U.S. equity markets slump as global trade fears grip markets, due to USA tariff increases which are set to begin on Friday May 10th.
After Trump’s weekend threats versus China; to raise tariffs on $200b of imports from 10% to 25% beginning this Friday, the U.S. and Eurozone markets adjustment during Monday’s sessions was relatively contained, after Chinese markets sold off by the largest single day amount in over three years. However, after escalated threats emerged on Tuesday morning and afternoon, from various representatives of the Trump administration, global markets experienced a significant sell off.
U.S. equity indices slumped dramatically, suffering their largest sell off across the board, since early January; SPX closed out down -1.65%, the tech heavy NASDAQ index closed down 1.96%. The DJIA closed down -1.79%, capping the year to date 2017 gain to 11.31%, whilst the closing price was circa 900 points short of the record high, printed last week.
The U.K. FTSE 100 closed down -1.63%, cutting the year to date rise to 9.63%, whilst Germany’s DAX closed down -1.58% and France’s CAC down 1.60%. Both main currencies of Europe, the euro and sterling, also failed to make ground despite the normal correlations that can occur; at 21:30pm U.K. time, EUR/USD traded close to flat at 1.119, GBP/USD traded at 1.307, down -0.15% on the day.
News from the U.K. once again reverted to Brexit, as doubts resurfaced that the talks between the Labour Party and the Tories, will yield any agreement on the withdrawal deal. Despite another marathon meeting between both parties, they appear no closer to agreeing a consensus likely to receive parliamentary approval. Eventually, a light might go on in the Labour Party; that they’ve been used as useful idiots, to deflect centrist voter anger, away from the Tories.
The U.S. dollar made significant gains versus several peers, but fell sharply versus Japan’s yen, which acted as the safe haven anchor currency, throughout the day’s turbulent trading sessions; at 21:40pm U.K. time USD/JPY traded at 110.30, down -0.44%, the bearish price action saw price crash through the first level of support, S1. USD/CHF traded up 0.16%, the bullish price action saw price breach the second level of resistance R2, before giving up a proportion of the gains to trade close to R1, during the latter part of the New York trading session.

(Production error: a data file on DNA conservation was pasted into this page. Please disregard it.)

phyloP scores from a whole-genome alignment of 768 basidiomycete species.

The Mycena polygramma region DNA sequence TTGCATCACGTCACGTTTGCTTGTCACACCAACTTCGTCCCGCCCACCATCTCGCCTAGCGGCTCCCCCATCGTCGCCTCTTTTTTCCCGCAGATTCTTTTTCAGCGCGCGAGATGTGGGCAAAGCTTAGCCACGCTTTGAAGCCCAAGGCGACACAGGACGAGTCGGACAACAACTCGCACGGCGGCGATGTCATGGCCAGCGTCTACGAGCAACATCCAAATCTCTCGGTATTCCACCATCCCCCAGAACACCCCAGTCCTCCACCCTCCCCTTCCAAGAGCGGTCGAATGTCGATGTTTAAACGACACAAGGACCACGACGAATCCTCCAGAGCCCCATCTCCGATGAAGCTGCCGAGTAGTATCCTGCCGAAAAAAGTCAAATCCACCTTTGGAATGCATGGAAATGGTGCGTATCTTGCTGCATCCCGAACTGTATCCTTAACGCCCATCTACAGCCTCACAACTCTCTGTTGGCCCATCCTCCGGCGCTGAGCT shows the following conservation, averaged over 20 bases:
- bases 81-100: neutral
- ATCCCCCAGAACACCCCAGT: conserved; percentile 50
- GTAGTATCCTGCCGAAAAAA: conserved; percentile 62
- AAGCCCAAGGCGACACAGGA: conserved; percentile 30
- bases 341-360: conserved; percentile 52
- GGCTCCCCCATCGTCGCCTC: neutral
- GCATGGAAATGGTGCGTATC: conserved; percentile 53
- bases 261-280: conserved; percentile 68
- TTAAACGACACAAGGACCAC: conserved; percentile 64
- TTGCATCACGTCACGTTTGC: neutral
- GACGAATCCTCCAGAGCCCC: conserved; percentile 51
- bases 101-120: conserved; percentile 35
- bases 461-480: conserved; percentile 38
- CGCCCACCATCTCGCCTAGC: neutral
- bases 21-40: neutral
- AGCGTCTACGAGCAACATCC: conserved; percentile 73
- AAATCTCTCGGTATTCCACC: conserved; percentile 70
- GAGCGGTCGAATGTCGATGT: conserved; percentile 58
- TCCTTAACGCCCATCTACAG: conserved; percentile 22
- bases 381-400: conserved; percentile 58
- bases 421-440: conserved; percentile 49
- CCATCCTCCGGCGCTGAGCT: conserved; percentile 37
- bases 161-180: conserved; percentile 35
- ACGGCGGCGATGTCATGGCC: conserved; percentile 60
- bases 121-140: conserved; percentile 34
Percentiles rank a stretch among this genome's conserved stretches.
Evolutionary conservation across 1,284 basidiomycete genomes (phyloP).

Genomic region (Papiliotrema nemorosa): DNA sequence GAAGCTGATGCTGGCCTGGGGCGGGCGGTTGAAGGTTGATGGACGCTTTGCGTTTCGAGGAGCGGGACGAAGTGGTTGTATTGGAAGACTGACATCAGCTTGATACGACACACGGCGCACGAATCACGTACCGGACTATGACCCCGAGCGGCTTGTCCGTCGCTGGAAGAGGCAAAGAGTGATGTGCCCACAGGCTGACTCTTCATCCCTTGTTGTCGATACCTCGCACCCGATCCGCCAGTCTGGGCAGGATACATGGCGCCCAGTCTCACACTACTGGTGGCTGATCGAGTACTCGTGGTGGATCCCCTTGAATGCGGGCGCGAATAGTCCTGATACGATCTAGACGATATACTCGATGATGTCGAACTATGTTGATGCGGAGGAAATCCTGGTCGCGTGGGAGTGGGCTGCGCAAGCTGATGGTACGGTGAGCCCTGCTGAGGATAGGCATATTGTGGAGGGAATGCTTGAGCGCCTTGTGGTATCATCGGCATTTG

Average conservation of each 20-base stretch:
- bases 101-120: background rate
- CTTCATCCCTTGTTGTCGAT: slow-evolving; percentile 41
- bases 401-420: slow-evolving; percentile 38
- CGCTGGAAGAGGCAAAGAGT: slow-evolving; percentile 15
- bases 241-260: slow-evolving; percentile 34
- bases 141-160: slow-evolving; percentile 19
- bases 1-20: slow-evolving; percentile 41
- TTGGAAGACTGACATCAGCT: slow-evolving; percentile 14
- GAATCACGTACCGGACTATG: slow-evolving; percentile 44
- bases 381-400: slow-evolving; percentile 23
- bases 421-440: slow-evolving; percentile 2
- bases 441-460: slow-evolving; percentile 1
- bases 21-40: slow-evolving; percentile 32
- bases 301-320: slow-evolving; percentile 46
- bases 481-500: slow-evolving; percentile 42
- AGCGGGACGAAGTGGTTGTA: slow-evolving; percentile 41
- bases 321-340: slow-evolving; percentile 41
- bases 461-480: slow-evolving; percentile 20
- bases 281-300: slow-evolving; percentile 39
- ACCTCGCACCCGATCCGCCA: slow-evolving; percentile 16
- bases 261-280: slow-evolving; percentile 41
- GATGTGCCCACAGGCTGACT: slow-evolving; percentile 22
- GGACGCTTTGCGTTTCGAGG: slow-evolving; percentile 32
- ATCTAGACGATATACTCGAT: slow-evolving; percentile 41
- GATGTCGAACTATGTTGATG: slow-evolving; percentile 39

With attention focused on the tariff threats, the economic calendar took a back seat during the New York session. The JOLTS (job opening) figure came in ahead of forecast, whilst the latest consumer credit figures for the USA posted a surprising drop; missing the forecast of $16b in March, to come in at $10.28b, falling from $15.18 in February. This could be a sign that credit has become tighter, or that consumers have lost their appetite for credit; temporarily or otherwise.
Wednesday’s Eurozone calendar events begins with the latest industrial production figures for Germany published at 7:00am, Reuters are forecasting a significant drop; from 0.7% to -0.5% for March. This would result in the annual figure falling to negative growth of -2.7%, measured on a year on year basis. Such results if met, could negatively impact on the value of the euro. At 12:30pm U.K. time, the President of the ECB Mario Draghi will deliver a speech in Frankfurt. These appearances can also impact on both the value of the euro and Eurozone equity markets, depending on the content. Mr. Draghi will have a wide range of subject matter to cover; inflation, slowing E.Z. growth, Brexit, global trade and perhaps the further threats of tariffs from the USA, to be applied to the E.U.
During the New York session at 15:30pm U.K. time, the latest DOE (department of energy) reserves will be published for the USA. With the concentration on equity markets dropping due to the tariff threats versus China, WTI oil followed suit on Monday, during Tuesday’s sessions oil made an initial recovery, before closing the day out down circa -1.30% at $61.33 per barrel. The concerns which developed during recent weeks; over Iran sanctions and Venezuelan supply issues, have been enhanced by global trade fears – less manufacturing demand, equals less energy being used.